Justia U.S. 2nd Circuit Court of Appeals Opinion Summaries

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A nolle prosequi constitutes a "favorable termination" for the purpose of determining when a 42 U.S.C. 1983 claim accrues. In this case, plaintiff filed suit against defendant, a police officer, under section 1983, alleging malicious prosecution in violation of the Fourth Amendment. The district court held that plaintiff's malicious prosecution claim accrued when the nolle prosequi was entered, and that as a result his suit was time‐ barred. The Second Circuit affirmed, holding that plaintiff's claim accrued when the charges against him were nolled. View "Spak v. Phillips" on Justia Law

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In this disability discrimination case, the Second Circuit certified the following question to the New York Court of Appeals: Do sections 8‐102(16)(c) and 8‐107(1)(a) of the New York City Administrative Code preclude a plaintiff from bringing a disability discrimination claim based solely on a perception of untreated alcoholism? View "Makinen v. City of New York" on Justia Law

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Petitioner, convicted of murder and related-offenses, sought review of the district court's denial of habeas relief, arguing that trial counsel was ineffective for failing to call a medical expert both to interpret the portion of his medical records documenting his blood alcohol level and to expound upon the effects of that level of intoxication. The Second Circuit vacated and remanded, holding that the state trial court's determination that petitioner failed to establish prejudice was not unreasonable; it was not so lacking in justification as to be beyond any possibility for fairminded disagreement; and thus the district court erred in second-guess that determination and substituting its own judgment. View "Waiters v. Lee" on Justia Law

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Plaintiff filed suit against Aetna and its wholly-owned subsidiaries, seeking reimbursement from Aetna for performing two knee surgeries on a patient who was a member of an Aetna-administered health care plan that was governed by the Employee Retirement Income Security Act of 1974 (ERISA), 29 U.S.C. 1001 et seq. The Second Circuit held that ERISA does not completely preempt an "out-of-network" health care provider's promissory-estoppel claim against a health insurer where the provider did not receive a valid assignment for payment under a health insurance plan and received an independent promise from the insurer that he would be paid for certain medical services provided to the insured. Accordingly, the court vacated the denial of plaintiff's motion to remand and the dismissal of his complaint. The Second Circuit remanded to the district court with instructions to remand to state court. View "McCulloch Orthopaedic Surgical Services v. Aetna" on Justia Law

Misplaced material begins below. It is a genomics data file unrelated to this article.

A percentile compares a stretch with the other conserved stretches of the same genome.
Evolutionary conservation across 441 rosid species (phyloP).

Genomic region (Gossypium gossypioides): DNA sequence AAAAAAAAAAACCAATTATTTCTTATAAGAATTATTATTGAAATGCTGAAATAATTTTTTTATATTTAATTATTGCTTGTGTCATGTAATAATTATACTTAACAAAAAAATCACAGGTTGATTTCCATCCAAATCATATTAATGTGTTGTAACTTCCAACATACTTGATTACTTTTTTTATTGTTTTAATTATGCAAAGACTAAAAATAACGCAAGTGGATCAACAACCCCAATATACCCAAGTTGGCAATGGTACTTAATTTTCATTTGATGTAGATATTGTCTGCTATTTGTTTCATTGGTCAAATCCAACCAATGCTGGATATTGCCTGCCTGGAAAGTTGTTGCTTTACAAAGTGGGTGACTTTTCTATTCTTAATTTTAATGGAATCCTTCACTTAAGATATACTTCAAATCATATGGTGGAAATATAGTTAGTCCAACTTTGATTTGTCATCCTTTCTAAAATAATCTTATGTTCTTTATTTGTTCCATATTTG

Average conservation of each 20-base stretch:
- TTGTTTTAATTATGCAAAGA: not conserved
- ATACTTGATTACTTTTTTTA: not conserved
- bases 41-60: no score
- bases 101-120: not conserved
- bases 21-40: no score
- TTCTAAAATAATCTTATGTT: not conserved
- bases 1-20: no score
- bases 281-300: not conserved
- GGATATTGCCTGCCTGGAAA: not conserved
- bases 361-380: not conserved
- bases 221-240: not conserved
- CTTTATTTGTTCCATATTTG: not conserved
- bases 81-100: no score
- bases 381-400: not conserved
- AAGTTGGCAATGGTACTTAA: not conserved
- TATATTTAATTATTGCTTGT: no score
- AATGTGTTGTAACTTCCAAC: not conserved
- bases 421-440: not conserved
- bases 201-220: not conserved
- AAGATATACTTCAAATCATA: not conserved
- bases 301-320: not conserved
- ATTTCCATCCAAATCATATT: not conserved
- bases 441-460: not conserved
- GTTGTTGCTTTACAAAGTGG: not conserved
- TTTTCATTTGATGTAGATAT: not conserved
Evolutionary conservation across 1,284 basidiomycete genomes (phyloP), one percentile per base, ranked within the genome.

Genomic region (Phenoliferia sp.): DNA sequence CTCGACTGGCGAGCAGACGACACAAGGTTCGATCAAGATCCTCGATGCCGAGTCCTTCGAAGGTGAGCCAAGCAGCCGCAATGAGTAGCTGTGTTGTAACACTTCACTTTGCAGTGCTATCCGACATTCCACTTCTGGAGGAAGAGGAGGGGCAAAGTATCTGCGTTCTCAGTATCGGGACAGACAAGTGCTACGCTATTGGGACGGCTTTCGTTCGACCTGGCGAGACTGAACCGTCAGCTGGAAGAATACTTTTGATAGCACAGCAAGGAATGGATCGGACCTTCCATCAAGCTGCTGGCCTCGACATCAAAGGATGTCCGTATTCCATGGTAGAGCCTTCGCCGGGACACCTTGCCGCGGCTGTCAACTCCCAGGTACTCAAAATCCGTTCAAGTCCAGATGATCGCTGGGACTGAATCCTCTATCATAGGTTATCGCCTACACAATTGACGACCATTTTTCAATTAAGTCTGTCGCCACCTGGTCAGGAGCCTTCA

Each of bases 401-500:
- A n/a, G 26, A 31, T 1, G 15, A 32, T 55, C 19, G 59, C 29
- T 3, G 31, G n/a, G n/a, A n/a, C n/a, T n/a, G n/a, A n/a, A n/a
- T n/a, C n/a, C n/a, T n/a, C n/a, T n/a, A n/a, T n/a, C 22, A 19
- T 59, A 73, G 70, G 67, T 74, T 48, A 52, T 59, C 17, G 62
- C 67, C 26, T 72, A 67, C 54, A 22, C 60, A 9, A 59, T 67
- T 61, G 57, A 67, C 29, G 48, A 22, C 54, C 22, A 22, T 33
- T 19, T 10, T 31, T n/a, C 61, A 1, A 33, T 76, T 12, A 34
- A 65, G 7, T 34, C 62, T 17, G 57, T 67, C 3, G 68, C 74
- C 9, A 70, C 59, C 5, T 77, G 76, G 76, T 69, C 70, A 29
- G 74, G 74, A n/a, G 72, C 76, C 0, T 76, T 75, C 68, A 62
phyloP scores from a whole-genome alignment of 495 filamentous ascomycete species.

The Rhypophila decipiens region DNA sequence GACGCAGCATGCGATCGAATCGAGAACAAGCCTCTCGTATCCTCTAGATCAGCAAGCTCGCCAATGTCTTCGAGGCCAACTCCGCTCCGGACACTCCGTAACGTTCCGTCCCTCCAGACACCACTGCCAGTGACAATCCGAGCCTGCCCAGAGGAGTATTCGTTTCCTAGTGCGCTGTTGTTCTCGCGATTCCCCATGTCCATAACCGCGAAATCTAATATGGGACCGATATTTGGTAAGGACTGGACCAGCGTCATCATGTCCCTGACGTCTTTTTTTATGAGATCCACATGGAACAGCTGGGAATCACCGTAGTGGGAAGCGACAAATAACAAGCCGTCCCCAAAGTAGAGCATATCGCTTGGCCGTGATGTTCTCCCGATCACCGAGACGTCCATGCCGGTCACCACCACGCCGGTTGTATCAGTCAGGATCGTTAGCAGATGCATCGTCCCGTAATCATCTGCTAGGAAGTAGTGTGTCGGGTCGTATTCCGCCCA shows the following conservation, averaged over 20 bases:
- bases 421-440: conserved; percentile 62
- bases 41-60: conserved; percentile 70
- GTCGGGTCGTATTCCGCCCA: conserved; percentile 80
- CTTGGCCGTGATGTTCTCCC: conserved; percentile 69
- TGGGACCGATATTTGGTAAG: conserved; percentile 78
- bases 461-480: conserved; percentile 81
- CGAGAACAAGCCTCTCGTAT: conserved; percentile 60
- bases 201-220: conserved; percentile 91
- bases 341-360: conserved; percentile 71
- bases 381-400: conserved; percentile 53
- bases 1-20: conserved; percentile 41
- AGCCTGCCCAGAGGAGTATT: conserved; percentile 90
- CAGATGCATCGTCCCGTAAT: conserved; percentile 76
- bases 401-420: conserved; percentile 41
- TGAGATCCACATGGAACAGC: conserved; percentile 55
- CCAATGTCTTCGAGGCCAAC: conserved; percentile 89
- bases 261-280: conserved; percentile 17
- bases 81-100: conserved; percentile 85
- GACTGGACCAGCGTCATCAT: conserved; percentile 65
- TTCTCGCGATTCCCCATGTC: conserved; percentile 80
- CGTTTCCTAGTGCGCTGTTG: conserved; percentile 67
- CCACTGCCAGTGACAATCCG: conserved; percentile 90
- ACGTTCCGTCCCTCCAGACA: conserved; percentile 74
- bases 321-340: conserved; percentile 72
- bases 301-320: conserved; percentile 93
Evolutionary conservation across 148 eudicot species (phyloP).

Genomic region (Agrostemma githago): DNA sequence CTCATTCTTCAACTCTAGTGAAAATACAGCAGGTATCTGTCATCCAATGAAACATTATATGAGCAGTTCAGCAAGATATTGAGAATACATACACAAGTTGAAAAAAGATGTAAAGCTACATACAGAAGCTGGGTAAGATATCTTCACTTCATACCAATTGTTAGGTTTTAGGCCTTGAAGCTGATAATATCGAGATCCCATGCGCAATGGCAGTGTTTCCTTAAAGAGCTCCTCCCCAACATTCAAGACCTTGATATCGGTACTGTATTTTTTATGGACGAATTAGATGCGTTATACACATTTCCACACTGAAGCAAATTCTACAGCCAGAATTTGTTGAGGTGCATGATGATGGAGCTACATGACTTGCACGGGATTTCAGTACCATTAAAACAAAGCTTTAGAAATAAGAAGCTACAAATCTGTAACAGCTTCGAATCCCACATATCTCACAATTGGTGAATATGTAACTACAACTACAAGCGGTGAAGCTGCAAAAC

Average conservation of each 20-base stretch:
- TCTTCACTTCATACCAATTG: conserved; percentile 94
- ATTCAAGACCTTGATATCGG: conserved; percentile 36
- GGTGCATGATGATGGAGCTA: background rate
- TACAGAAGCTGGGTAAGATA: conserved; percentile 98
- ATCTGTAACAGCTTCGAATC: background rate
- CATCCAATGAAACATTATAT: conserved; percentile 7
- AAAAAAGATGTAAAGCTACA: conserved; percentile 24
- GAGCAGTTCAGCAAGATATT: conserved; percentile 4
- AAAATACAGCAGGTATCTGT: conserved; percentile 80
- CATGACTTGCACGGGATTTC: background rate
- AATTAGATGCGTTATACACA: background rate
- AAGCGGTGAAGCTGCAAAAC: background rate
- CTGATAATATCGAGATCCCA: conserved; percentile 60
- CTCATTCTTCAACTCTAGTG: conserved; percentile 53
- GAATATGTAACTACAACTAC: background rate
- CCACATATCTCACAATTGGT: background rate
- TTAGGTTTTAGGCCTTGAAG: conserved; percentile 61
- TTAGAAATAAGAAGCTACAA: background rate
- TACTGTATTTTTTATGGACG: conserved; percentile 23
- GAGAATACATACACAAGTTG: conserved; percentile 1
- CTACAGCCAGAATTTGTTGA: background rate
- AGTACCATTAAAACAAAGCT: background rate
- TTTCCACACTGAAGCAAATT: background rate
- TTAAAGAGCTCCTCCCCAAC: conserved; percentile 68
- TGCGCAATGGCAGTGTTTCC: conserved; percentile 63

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At issue in this appeal was whether defendant should have been acquitted of transporting an alien within the United States for profit in violation of 8 U.S.C. 1324(a)(1)(A)(ii) and 1324(a)(1)(B)(i). The Second Circuit reversed the conviction, holding that the evidence was insufficient to prove that defendant transported an alien "in furtherance of" the alien's illegal stay in the United States, as required by section 1324(a)(1)(A)(ii) and by the district court's jury instructions. Although the Government did present evidence that defendant drove the alien to Pennsylvania Station in order to facilitate the alien's entry into Canada using a fraudulent passport, such a showing alone cannot establish a direct and substantial relationship between the transportation and an act in furtherance of the alien's unlawful presence in the United States. The Second Circuit remanded with instructions to dismiss the count and for de novo sentencing. View "United States v. Khalil" on Justia Law

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The Second Circuit reversed and remanded the district court's dismissal of plaintiff's lemon law suit based on lack of subject matter jurisdiction. Plaintiff filed suit under the Magnuson‐Moss Warranty—Federal Trade Commission Act (MMWA), 15 U.S.C. 2301 et seq., and New York State law, contending that the "certified pre-owned" BMW she purchased from defendant was incurably defective. The Second Circuit held that the value of plaintiff's MMWA claims, as pled, exceeded the $50,000 minimum amount in controversy requirement. In this case, although plaintiff could neither add punitive damages under the MMWA nor rely on the value of her state law claims to meet the jurisdictional threshold, plaintiff's rescission claim supplied a sufficient basis for subject matter jurisdiction. View "Pyskaty v. Wide World of Cars, LLC" on Justia Law